Following my original post ‘knowing when to bail – red flags’, I realised I need to a deep dive into this subject. When it comes to responding to red flags, time and again, I see that, in these situations, we don’t know what to do and if or when to opt out. Instead, what many of us do is try to be the exception to the rule and have little or no boundaries.

There are behaviours and situations in relationships that signal that you need to opt out or, at minimum, slow down and address the situation before proceeding. These signals – the red flags – are what I refer to as code amber and red issues. Amber means stop, look and listen and then proceed with caution, like with traffic lights. We need to get a sense of what’s happening, what we’re feeling and doing, and then proceed with greater awareness (and boundaries). And code red means stop. It means you’re dealing with major issues that deal a fatal blow to the health and future of the relationship.

Code amber and red issues (red flags) make you incompatible or signal the unhealthiness of the relationship or that you need to address certain things before you can proceed.

Unfortunately, when, if, we pick up on code amber and red issues, we tend to analyse the crapola out of things. We blame ourselves, minimise the extent of the problem, assume we know better (we don’t), or decide that us and our love make us the exception to the rule. Many of us also see red flags as the perfect opportunity to be an emotional airbag or to fix, heal, and help. We wind up putting ourselves on a pedestal.

Even when confronted with code amber behaviour, we don’t process the information, pause, access what it means to us and the relationship that we have in mind or our perception of the other person. We don’t ask questions, clarify information, or assert boundaries — all things that should happen in an amber situation.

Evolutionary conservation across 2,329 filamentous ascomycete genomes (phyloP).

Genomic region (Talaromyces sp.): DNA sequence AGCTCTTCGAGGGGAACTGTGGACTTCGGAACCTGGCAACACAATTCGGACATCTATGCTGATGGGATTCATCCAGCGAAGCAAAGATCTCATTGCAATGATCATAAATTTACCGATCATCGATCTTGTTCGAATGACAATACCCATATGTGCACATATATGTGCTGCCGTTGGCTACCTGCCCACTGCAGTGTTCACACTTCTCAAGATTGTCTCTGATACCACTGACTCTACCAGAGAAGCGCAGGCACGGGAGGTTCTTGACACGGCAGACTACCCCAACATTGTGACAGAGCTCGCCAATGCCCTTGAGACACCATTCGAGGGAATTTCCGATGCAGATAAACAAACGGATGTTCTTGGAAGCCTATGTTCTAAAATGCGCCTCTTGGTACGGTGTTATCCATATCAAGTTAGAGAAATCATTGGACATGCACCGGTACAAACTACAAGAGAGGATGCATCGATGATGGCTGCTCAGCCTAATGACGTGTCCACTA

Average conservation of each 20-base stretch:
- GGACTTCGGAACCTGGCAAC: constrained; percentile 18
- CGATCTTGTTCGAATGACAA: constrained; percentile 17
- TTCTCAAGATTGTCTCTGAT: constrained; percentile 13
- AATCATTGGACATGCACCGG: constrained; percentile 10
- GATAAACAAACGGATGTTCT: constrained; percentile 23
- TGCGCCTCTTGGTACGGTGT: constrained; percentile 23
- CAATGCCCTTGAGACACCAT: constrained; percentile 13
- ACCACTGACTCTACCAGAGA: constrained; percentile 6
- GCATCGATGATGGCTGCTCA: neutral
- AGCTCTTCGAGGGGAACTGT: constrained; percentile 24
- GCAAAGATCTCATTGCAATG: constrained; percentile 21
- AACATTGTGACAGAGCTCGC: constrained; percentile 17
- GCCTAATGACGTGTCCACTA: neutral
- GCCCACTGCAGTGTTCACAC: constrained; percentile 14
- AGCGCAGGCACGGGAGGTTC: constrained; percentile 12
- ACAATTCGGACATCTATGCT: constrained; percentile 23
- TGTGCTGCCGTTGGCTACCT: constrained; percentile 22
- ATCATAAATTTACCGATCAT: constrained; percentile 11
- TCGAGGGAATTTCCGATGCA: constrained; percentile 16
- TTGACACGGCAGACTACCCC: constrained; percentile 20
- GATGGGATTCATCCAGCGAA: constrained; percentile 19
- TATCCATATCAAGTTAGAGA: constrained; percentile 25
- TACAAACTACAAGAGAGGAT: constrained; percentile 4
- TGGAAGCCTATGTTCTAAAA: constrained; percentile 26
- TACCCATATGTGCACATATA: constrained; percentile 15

It’s time for you to decide what your line is. When you know the line and your limit, other people know them too, either because they’re not crossing it or you bounced them out of your life.

Aside from there now been code red and amber situations, what helps to differentiate between the two or even change the status is context:

  • If you have previously been involved with the same or similar, or their behaviour is similar or the same as a parent or authority figure from childhood, or you actually have the same issue, you must abort mission. No question.
  • If you have not habitually been involved with someone similar or the same, no family history and, whatever the issue is, they state and can show that they’re in the process of dealing with for at least a few months, it’s a code amber.
  • If, for whatever reason, the situation feels familiar to previously unhealthy relationships, it’s code amber.
  • Or if, through your involvement, you’re acting without love, care, trust, or respect to and for yourself, or would need to in order to continue, it’s code red.
  • Some issues are flat-out, full-on code reds, and I’ve indicated these with FOCR.
Addicted to something (FOCR)

If you meet someone and they are addicted to something (gambling, sex, alcohol, drugs, etc) and aren’t aware of and doing something about it, this will impact your life greatly if you continue. This is an especially dangerous situation for Florence Nightingales. Also note that your prioritising your involvement over their need to address their addiction is unhealthy, as is trying to make them choose you over it. Their addiction is part of a bigger system of things in their life. It also tells you about how they do and don’t deal with stuff and their boundaries. You don’t need to make them a ‘bad’ person because of their addiction. They’re a human struggling. Starting a relationship from a place of addiction, though, is a no-no.

Married or Attached (FOCR)

The moment that you opt into one of these situations, you communicate the wrong things about yourself. Anybody trying to pursue you while with someone else is being shady. Decent people get their house in order; they don’t stock up on an emotional airbag. Sometimes you can’t help when you meet someone but you can help how you deal with that. Somebody who is already in a relationship is not available.

Anger and aggression (FOCR)

If they have trouble keeping their anger in check or are physically aggressive, or very intimidating when they want their own way, abort mission.

They play victim (FOCR)

Be careful of anybody that refuses to take any responsibility for their life and blames it on others. Be extra careful of people who when they experience a problem, don’t see their part in it. You will eventually become one of those ‘others’.

Not over the ex (FOCR)

If they say they’re not over their ex, are recently broken up and hurting, excessively angry with their ex (i.e not neutral), hooking up with or secretly trying to get back together with them, or playing you off against each other, bow out, fast.